Recalling Bowie's 1978 pairing with the Philadelphia Orchestra

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Bowie's narration of Peter and the Wolf with the Philadelphia Orchestra released in 1978 is a marriage in sound cherished by many, and it stands as a curiously successful interpretation.

Early one morning, David Bowie opened the gate and went out into the big world of orchestral music, and, in a single half-hour recording, bagged a triumph.

Bowie's narration of Peter and the Wolf with the Philadelphia Orchestra released in 1978 hardly represents the first or last handshake over this piece between classical long-hairs and pop stars. In hopes of finding a larger following, classical music often has looked to Prokofiev's 1936 work, inviting pop culture, show business, and political names of the day to do the narration.

Still, the Bowie recording is a marriage in sound cherished by many, and it stands as a curiously successful interpretation.

"What happens when a world-famous maestro teams up with a pop-rock dynamo?" posed promotional material from the time. It was an especially interesting tease, considering Bowie and the orchestra did not exactly team up, because they were never physically in the same room together.

The orchestra and conductor Eugene Ormandy recorded the music at the Scottish Rite Temple (also known as Town Hall, later demolished) at Broad and Race Streets in 1975 without knowing who the narrator would be. Bowie recorded the text in 1977 in New York.

The narrator was not the establishment choice. "[Ormandy,] quite frankly, didn't know who Bowie was, and when he found out he was a rock star he was a little concerned, to say the least," record producer Jay David Saks told The Inquirer in 1983. Ormandy and Bowie never did meet, but Saks said that in the end, the conductor averred: "The man is very good."

The public thought so, too. Bowie's Peter and the Wolf has made it through format transitions across the decades - from translucent green vinyl to 8-track, CD, and now, of course, mp3. (The original release included a flip side with Britten's The Young Person's Guide to the Orchestra without narration.)

It has not made the migration on star power alone. Relaxed and kindly, Bowie's voice is utterly unlike those of RCA's first few candidates for narrator. Alec Guinness, Peter Ustinov, and Arthur Rubenstein turned the project down before Bowie was approached.

Like the artist himself, Bowie's voice takes on not one character but many. He quavers a sly purr as the cat; he slips into an angry persona as Peter's grandfather. He takes on a suddenly feminine guise as the little (male) bird. Even in 1978 and even in a children's recording, Bowie was imploring his listeners to think differently about the power of ambiguity.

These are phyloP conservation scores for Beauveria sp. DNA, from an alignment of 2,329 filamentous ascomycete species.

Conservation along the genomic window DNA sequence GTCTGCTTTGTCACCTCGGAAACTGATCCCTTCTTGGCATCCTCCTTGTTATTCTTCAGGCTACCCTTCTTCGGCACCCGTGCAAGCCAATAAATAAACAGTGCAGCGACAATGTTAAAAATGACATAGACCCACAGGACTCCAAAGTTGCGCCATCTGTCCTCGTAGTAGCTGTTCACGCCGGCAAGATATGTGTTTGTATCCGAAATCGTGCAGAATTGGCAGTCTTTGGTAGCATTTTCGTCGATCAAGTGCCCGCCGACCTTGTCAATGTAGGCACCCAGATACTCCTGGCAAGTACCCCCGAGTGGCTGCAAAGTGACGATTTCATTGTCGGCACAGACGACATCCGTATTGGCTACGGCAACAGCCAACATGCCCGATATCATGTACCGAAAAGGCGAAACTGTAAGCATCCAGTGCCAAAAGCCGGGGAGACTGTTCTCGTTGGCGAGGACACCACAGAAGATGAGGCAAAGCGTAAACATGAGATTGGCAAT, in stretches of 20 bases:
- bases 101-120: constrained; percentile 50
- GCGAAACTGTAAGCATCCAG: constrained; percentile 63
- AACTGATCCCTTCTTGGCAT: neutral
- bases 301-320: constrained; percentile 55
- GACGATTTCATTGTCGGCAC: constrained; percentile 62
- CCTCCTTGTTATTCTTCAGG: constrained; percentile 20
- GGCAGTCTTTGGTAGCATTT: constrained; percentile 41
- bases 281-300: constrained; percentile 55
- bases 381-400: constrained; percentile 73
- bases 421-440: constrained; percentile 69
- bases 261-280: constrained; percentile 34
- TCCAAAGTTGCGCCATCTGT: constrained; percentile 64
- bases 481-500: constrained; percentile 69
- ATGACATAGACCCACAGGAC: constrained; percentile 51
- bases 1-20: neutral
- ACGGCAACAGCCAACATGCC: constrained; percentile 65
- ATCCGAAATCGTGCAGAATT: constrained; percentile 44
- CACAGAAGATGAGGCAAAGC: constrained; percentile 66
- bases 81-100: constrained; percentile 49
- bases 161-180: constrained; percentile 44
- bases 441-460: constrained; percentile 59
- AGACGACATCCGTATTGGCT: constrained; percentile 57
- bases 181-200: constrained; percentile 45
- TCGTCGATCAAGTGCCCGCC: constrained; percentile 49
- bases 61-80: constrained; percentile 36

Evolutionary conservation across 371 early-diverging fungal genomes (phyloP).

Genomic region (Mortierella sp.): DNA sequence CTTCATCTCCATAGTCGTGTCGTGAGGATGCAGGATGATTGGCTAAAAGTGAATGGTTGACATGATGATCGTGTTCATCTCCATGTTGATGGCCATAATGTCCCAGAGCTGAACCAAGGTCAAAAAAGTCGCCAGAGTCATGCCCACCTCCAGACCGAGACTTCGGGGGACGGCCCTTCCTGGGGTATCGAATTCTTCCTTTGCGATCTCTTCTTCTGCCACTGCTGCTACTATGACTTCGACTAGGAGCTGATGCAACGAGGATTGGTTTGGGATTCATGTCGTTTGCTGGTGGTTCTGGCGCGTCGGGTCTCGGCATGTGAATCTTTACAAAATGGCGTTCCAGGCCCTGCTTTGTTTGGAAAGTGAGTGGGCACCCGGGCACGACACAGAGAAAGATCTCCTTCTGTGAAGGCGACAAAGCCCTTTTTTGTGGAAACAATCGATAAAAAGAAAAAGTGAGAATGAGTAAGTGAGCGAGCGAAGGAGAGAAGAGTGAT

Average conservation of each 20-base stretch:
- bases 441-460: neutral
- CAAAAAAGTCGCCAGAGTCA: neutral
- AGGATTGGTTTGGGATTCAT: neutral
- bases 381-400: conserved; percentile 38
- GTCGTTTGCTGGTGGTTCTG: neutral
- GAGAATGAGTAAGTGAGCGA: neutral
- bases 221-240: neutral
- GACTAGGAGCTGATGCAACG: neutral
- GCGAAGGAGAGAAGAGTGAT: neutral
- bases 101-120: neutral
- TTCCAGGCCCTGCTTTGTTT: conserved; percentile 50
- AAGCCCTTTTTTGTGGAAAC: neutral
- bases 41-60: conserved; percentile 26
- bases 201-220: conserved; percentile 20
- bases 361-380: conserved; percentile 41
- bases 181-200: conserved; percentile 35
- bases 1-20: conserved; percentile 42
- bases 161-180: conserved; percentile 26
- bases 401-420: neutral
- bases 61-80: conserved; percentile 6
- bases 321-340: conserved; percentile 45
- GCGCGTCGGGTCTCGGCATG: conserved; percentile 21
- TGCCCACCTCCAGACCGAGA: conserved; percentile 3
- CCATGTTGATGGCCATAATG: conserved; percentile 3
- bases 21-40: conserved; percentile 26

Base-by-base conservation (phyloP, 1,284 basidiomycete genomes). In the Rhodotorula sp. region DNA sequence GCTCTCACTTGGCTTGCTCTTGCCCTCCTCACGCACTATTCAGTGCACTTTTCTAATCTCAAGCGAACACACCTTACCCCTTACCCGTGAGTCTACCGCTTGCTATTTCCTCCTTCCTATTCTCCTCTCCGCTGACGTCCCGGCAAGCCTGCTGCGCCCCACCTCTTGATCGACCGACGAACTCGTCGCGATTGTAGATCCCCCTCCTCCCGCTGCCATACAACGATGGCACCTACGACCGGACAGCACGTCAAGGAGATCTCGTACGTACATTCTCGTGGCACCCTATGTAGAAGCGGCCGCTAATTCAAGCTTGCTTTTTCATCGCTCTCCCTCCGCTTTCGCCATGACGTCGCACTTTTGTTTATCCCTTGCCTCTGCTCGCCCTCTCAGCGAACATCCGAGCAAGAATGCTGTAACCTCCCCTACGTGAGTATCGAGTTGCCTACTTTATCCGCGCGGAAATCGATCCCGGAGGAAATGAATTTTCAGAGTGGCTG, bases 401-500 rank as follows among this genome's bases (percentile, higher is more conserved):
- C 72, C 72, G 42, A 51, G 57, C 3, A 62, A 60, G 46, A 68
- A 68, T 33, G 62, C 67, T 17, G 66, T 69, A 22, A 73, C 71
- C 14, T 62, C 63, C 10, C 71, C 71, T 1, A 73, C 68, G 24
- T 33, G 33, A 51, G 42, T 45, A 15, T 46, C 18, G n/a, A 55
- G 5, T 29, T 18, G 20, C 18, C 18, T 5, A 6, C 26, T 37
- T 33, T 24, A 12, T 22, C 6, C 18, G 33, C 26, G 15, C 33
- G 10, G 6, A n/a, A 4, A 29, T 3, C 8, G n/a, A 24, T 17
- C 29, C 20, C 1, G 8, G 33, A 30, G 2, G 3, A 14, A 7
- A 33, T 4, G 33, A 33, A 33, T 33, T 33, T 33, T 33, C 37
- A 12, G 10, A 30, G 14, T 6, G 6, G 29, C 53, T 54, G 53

"God, he was charming and sweet," Saks told me last week. "Everything about his image that would lead you to gather at the time, about him being strange or difficult, none of that was true at all. He was literate, charming, intelligent, and couldn't have been nicer. Those few hours [of recording] are a memory I will keep."

Saks says Bowie was "just eager to do this, and do this right, and he told me he wanted to do it for his son, who was 5 or 6 at the time."

So many actors and musicians have recorded Peter and the Wolf it seems something of a compulsory rite of passage. But what does it bring the piece, or the career, to record or perform yet another Peter and the Wolf today? Through this one work, the genre always seems to be looking to borrow a little cool from the star association, while the star seeks class or an aura of credibility.

Or authority. Eleanor Roosevelt recorded it (1950) with the Boston Symphony Orchestra - and "declaims the text as if she were addressing the Daughters of the American Revolution," said one critic. (Dressing down is more like it). Boris Karloff did it (1957) with the Vienna State Opera orchestra; no monsters here, just warm reserve. Leonard Bernstein (1960) let off glamour and youth, not to mention erudition.

To declare the version you grew up listening to (and on what format) is to mark your generation, unless you came of age, as I did, with a scratchy souvenir of another era hanging on. I'm too young to have known, as contemporary, Sterling Holloway's Pooh-puff of a voice in the 1940s Disney version, but there it is, inexplicably present in my ear.

What's remarkable about Bowie is that he represented in 1978 all that was new, much as he did still when he died last week. Who could claim the same place today? Who has enough mass appeal today to cut across genre divides, to deliver pop fans to classical while perhaps showing classical fans that speaking in colloquial tones carries power, too?

Does today's ambassador to classical come from London, New York, or Compton? Does she wear a hijab, or hail from a particular political territory? It's no secret that every cultural choice today gets dissected, overthought, pummeled, and cheered in the superficial light of social media. Cultural appropriation? For classical music, borrowing from another cultural realm is a tried and true route to rejuvenation.

More important, though a new generation of young Americans may have the world at their fingertips, never have they needed more a smart guide who knows, as Bowie did, that the best places to go for a productive day of culture-hunting are often somewhat out of the way.

pdobrin@phillynews.com

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